Picture 3 (http://http://www.archive.hak8or.com/pictures/Xray_Teardown/P1260149.JPG)
Back of the board.
Here is what the machine looks like so far. Time to take the huge X-ray head off!
The X-ray head is attached the machine using a hex screw, and I only have the long hex screwdrivers, so after quite a bit of mucking around trying to unscrew them in such a small space, I managed to take off the X-ray head. I have to say, the X-ray head is rather heavy, and when you knock on it then it sounds "full". One of my possible explanations, is that in the user manual it says that the X-ray head is oil cooled, with a maximum anode power of 700 watts, so I guess that the X-ray head is an enclosed system, including the liquid cooling, voltage multiplier, and the high voltage transformer. There is a lack of any fins, so I am guessing that the outer metal is a "shell", with the oil flowing near the surface, allowing heat to be released that way. There are no heavily insulated wires, and no tubes going to the X-ray head, so I am guessing that this is the case. My other idea is that it is just really thick metal, but it may be both.
The only identification marks I can find on the X-ray head. A short google sadly does not find me anything.
Taking off the black metal surrounding the X-ray "area" gives me this. I am guessing the black metal acts as shielding, but I am not sure. Here you can spot the place to put the hand, the finger, and a board with some wires. This is where the X-ray camera resides.
A closer look reveals a few logic chips, such as the MM74HC157M, a multiplexor, a MACH211SP, which is a programable logic device, and a LTC1415CSW, which is a 12 bit, 1.25 MSPS ADC, with a parallel data output.
And this is the back of that board.
After taking off the X-ray "camera", the plate that provides calibration and testing for the X-ray according to the user manual can now be seen. From what I understand, it provides very good contrast against the bone of the finger.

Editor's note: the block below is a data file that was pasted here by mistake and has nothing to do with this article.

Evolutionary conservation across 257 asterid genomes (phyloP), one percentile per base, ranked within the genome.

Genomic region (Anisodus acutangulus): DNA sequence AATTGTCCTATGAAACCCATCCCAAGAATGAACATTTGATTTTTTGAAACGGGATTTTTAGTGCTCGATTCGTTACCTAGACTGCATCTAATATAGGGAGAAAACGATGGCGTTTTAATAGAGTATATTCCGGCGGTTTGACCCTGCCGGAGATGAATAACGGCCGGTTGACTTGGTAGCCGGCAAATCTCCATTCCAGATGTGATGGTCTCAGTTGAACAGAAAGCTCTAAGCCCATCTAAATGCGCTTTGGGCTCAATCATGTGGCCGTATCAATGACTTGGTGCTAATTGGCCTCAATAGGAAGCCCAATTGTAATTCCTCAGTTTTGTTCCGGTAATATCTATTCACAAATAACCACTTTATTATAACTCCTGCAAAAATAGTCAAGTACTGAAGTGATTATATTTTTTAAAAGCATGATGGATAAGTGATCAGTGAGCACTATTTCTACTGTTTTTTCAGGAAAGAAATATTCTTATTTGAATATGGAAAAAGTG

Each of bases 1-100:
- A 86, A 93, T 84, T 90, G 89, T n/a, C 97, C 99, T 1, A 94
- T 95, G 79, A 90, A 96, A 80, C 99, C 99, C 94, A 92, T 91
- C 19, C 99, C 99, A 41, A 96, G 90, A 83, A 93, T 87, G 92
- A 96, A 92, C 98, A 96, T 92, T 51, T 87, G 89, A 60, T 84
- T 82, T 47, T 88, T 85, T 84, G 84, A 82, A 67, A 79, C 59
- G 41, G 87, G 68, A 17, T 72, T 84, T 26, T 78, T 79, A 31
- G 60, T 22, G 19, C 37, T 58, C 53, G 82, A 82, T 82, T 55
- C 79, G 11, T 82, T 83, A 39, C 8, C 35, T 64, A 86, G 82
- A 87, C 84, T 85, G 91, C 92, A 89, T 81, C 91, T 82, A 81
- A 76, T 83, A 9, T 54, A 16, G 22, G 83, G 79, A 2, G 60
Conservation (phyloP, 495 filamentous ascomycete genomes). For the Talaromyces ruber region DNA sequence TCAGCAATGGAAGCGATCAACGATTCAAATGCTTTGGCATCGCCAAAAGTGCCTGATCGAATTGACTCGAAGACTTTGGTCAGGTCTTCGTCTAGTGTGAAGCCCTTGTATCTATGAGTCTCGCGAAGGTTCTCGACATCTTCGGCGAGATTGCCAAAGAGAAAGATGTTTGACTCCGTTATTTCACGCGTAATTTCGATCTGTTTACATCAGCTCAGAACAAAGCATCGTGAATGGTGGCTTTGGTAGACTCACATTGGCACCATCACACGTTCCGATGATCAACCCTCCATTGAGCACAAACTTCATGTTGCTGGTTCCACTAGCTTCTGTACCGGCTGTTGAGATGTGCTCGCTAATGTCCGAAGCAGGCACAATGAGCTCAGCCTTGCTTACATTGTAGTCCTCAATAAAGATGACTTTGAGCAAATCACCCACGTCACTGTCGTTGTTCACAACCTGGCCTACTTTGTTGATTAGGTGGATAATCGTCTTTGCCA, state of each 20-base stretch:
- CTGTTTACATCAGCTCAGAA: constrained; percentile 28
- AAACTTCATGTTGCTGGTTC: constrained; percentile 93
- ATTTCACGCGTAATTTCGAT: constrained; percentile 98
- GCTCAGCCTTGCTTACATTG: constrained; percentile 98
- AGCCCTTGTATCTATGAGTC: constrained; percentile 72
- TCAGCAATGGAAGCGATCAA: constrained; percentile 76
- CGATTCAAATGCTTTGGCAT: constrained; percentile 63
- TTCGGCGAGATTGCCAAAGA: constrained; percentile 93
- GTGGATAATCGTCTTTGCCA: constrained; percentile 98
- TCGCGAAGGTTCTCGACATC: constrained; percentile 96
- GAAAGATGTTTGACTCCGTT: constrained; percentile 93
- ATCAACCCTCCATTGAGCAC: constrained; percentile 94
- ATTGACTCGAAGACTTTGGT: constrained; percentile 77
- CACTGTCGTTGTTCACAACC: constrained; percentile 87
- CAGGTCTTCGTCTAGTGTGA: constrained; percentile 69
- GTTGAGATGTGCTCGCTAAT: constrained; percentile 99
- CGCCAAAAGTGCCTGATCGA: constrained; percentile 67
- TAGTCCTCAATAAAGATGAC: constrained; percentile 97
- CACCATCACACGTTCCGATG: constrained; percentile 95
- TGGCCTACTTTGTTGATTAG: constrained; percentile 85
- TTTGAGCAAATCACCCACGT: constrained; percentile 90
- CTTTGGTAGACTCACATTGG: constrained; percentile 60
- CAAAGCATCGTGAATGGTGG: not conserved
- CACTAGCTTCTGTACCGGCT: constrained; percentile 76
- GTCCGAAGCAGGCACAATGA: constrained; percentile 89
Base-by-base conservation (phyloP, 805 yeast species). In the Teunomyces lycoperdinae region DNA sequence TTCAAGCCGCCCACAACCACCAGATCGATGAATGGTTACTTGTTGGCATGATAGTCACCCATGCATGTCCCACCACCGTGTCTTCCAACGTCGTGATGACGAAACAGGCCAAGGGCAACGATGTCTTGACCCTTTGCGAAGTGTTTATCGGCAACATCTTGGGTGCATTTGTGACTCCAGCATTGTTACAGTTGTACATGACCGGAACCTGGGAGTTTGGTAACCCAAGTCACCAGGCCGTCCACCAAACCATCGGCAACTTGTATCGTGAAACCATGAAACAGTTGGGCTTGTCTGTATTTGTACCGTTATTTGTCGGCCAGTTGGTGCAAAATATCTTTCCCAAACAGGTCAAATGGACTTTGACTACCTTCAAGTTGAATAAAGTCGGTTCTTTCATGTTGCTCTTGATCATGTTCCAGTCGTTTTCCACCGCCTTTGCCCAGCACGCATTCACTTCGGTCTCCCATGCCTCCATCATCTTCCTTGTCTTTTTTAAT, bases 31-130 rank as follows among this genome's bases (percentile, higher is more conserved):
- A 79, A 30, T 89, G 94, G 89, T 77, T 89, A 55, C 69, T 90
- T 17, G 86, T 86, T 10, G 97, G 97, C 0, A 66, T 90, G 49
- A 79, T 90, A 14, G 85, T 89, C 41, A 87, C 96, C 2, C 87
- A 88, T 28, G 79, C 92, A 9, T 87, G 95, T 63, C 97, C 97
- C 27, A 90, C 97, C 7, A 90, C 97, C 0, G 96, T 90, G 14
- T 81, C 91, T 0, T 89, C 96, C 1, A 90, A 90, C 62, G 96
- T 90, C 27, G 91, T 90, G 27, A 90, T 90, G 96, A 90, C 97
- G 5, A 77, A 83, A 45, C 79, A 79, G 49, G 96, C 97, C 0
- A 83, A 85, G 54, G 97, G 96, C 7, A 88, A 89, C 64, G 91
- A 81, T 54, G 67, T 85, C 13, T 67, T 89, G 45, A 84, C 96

The X-ray sensor seems rather simple, but I cannot seem to open it, even after unscrewing the screws holding it together. I am thinking that inside there may be another gas or something like that, hence them gluing it shut after screwing it shut, so before going any further I will ask the awesome people at 4HV for any ideas, and if there is anything dangerous possibly lurking there.
And this is the back of that board.
After a while it looks like they just put in an entire computer, but to get to out I have to get through this ISA card. Some chips on it that I see are the IDT72403L35SO, a FIFO, a MACH5 CPLD, some relays, a buzzer, speaker, and some logic ICs. The board is attached to the motherboard of the computer with some screws, one of which was behind the speaker, which was attached to the PCB way off center.
Off center screw (http://http://www.archive.hak8or.com/pictures/Xray_Teardown/P1260191.JPG)
And here is most of the computer, excluding the card I took out earlier. It has a blazing fast Pentium 2 with no thermal paste, a whopping 64MB of ram it seems, and about a 2GB HDD.
The bottom power board.
Part of the top power board, specifically the maker of the board.
The wiring from the xray head, with some sort of potting material. I would really want to check out the xray head, especially the high voltage components, but before I try to disassemble the X-ray head, I will ask the community at 4hv if there is anything that might pose a risk to anyone.
Inside the X-ray head.
And a final picture showing an idea of the size of the X-ray head.
Off topic: My website is now on github! In case anyone wants to use the same website, but for their own projects, feel free! :)
I am going to put all my pictures under a Creative Commons Attribution-ShareAlike 3.0 Unported License, so you are free to do anything you want with them as long as you put them under the same license and credit me as the original author. At least, that is how I understand it works. I also added in descriptions into the supersized jquery plugin, and the ability to move the box around so it does not block stuff of interest behind it, just have to find out why it is very slow when the image is on a big res screen. The code contents will probably be put under the GPL license.